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Difference Between Singleton Pattern and Static Class in Java
  • Difficulty Level : Medium
  • Last Updated : 29 Mar, 2021

Singleton Pattern belongs to Creational type pattern. As the name suggests, the creational design type deals with object creation mechanisms. Basically, to simplify this, creational pattern explains to us the creation of objects in a manner suitable to a given situation. Singleton design pattern is used when we need to ensure that only one object of a particular class is Instantiated. That single instance created is responsible to coordinate actions across the application.

Different objects trying to invoke an object instantiated as singleton.

If you look at the illustrated diagram above you will see different objects trying to invoke an object instantiated as a singleton. This single instance of the object is responsible to invoke underneath methods or events.

Guidelines for Singleton Pattern are as follows: 

Advantages:

  • Singleton controls concurrent access to the resource.
  • It ensures there is only one object available across the application in a controlled state.

Implementation:

  • Ensure that only one instance of the class exists.
  • Provide global instance to that access by declaring all constructors of the class to be private, providing a static method that returns a reference to the instance, and the instance is stored as a private static variable.

Example 

Java




// Java Program to illsutrate Difference Between
// Singleton Pattern vs Static Class.
  
// Here illustrating Singleton Pattern
  
// Importing input output classes
import java.io.*;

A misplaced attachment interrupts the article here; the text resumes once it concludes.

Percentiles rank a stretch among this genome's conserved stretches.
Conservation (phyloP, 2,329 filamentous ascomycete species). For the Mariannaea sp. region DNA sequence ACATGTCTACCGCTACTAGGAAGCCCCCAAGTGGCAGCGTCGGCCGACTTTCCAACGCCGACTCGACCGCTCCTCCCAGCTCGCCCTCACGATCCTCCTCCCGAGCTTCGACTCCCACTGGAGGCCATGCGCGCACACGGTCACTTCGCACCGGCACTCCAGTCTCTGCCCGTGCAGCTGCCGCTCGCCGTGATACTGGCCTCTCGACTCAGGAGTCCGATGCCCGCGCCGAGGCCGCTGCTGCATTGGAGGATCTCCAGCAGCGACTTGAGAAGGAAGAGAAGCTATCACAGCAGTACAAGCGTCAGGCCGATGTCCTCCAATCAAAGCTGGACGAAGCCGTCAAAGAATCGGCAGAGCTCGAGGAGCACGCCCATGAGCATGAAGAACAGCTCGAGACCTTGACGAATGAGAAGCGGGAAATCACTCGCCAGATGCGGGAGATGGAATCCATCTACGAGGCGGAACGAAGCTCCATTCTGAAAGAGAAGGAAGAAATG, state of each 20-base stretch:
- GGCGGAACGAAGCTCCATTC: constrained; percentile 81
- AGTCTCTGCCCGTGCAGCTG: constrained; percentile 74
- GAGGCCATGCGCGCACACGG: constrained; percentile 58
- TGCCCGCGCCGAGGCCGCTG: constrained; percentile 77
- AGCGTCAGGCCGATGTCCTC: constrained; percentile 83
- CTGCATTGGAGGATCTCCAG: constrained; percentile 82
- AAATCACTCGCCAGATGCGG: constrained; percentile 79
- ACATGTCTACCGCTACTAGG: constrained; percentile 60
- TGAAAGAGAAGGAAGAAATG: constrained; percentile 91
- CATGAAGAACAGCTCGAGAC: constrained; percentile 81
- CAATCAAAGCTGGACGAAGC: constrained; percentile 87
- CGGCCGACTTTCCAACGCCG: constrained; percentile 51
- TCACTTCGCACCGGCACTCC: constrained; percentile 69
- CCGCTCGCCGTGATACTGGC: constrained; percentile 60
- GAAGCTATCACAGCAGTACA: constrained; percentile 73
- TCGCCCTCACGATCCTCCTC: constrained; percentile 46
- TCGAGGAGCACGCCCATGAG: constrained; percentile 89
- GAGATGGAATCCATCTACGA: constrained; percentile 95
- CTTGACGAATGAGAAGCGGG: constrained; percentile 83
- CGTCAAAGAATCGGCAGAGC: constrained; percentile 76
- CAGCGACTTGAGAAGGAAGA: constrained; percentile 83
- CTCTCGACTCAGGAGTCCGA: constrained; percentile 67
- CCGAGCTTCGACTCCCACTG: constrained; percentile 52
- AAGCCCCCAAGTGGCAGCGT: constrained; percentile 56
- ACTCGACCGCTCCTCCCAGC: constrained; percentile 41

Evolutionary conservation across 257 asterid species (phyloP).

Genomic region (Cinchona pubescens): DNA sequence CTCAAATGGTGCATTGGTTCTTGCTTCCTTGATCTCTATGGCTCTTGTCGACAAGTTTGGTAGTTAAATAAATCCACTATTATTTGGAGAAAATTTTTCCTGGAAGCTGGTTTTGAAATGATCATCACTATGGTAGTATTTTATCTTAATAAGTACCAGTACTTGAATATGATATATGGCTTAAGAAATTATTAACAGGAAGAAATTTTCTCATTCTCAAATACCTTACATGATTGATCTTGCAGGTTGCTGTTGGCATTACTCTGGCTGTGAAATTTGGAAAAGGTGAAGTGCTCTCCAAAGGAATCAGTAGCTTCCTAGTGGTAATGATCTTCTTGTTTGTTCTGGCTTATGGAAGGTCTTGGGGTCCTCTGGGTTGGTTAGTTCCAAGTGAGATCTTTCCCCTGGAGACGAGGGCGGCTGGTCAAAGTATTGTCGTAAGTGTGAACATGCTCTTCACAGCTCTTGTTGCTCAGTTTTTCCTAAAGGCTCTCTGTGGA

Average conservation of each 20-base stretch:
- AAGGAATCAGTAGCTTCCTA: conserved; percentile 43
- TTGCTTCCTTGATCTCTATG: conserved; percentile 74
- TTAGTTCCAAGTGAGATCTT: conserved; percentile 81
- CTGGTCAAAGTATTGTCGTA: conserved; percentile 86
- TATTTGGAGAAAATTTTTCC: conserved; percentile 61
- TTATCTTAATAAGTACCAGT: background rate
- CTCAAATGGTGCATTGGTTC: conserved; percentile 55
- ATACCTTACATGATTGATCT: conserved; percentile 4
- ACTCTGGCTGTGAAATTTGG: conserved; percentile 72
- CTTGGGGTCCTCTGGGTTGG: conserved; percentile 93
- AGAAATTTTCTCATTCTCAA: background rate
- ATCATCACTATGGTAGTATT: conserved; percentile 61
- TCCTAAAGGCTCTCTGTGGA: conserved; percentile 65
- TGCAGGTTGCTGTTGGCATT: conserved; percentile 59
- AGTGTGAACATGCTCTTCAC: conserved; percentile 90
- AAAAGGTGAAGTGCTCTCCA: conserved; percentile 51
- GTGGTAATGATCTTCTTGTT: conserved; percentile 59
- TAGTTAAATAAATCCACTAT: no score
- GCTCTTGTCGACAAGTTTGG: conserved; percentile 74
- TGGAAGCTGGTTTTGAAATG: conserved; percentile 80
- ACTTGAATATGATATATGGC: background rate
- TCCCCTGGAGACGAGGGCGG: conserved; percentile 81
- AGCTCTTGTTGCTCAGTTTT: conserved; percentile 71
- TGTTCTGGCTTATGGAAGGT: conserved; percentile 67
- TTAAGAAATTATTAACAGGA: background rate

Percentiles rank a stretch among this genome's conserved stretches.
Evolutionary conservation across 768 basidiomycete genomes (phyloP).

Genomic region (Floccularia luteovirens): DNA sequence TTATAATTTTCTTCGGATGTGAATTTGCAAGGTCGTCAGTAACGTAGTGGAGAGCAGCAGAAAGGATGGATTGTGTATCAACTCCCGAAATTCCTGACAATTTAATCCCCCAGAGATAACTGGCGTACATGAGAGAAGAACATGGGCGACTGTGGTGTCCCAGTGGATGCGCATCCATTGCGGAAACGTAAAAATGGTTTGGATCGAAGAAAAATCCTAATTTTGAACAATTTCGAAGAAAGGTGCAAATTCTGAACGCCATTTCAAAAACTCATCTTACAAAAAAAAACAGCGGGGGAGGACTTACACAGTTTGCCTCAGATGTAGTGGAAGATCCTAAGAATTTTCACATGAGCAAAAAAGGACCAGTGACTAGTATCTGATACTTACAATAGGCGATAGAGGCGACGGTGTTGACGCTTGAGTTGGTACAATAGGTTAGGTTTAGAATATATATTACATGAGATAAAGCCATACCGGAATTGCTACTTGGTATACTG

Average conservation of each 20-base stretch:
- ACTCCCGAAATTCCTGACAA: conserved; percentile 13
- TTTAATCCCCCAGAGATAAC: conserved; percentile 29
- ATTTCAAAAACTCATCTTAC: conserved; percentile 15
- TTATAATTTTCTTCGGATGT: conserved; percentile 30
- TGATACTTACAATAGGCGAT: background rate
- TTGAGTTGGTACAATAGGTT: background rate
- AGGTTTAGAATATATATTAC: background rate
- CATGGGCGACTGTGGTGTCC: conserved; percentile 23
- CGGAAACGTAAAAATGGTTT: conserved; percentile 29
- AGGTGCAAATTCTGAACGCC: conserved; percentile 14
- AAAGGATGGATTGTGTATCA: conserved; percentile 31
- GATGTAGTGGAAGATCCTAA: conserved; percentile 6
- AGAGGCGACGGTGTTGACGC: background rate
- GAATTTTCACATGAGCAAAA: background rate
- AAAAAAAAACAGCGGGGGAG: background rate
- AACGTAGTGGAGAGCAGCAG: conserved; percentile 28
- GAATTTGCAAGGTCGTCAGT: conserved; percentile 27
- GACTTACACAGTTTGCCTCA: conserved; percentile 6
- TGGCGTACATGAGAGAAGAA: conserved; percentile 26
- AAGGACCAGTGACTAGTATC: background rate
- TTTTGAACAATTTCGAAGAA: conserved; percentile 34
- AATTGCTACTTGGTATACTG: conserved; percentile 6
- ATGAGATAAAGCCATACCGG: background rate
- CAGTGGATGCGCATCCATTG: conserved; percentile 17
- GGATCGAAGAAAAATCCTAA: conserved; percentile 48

// Class 1
// Helper class
class SingletonEagar {
  
    // Declaration and definition of variable occur
    // simultaneously
    //  Eager initialisation
    private static SingletonEagar instance
        = new SingletonEagar();
  
    // Private constructor of class 1
    private SingletonEagar() {}
  
    public static SingletonEagar getInstance()
    {
        return instance;
    }
}
  
// Class 2
// Helper Class
class Singleton {
  
    // Lazy  declaration and initialisation
    private static Singleton instance;
  
    // Private constructor of Class 2
    private Singleton() {}
  
    public static Singleton getInstance()
    {
  
        // Condition check
        // When instance is null
        // a new object of Singleton class is created
        if (instance == null) {
            instance = new Singleton();
        }
  
        return instance;
    }
}
  
// Class 3
// Helper class
class SingletonSynchronizedMethod {
  
    private static SingletonSynchronizedMethod instance;
  
    // Private constructor of Class 3
    private SingletonSynchronizedMethod() {}
  
    public static synchronized SingletonSynchronizedMethod
    getInstance()
    {
  
        // Condition check
        // When instance is null
        // a new object of Singleton class is created
        if (instance == null) {
            instance = new SingletonSynchronizedMethod();
        }
  
        return instance;
    }
}
  
// Class 4
// Helper class
class SingletonSynchronized {
  
    private static SingletonSynchronized instance;
  
    // Private constructor of Class 4
    private SingletonSynchronized() {}
  
    public static SingletonSynchronized getInstance()
    {
  
        // Again, condition check
        if (instance == null) {
  
            // synchronized block
            synchronized (SingletonSynchronized.class)
            {
  
                if (instance == null) {
                    instance = new SingletonSynchronized();
                }
            }
        }
        return instance;
    }
}
  
// Class 5
// Main class (SingletonExample)
public class GFG {
  
    // Main driver method
    public static void main(String[] args)
    {
  
        // Creating instanc in main() method of class 1
        SingletonEagar instance1
            = SingletonEagar.getInstance();
  
        // Display message only
        System.out.println(
            instance1
            + " : Singleton Eager initialisation ");
  
        // Creating instanc in main() method of class 2
        Singleton instance2 = Singleton.getInstance();
  
        // Display message only
        System.out.println(
            instance2
            + " : Singleton Lazy initialisation ");
  
        // Creating instanc in main() method of class 4
        SingletonSynchronized instance3
            = SingletonSynchronized.getInstance();
  
        // Display message only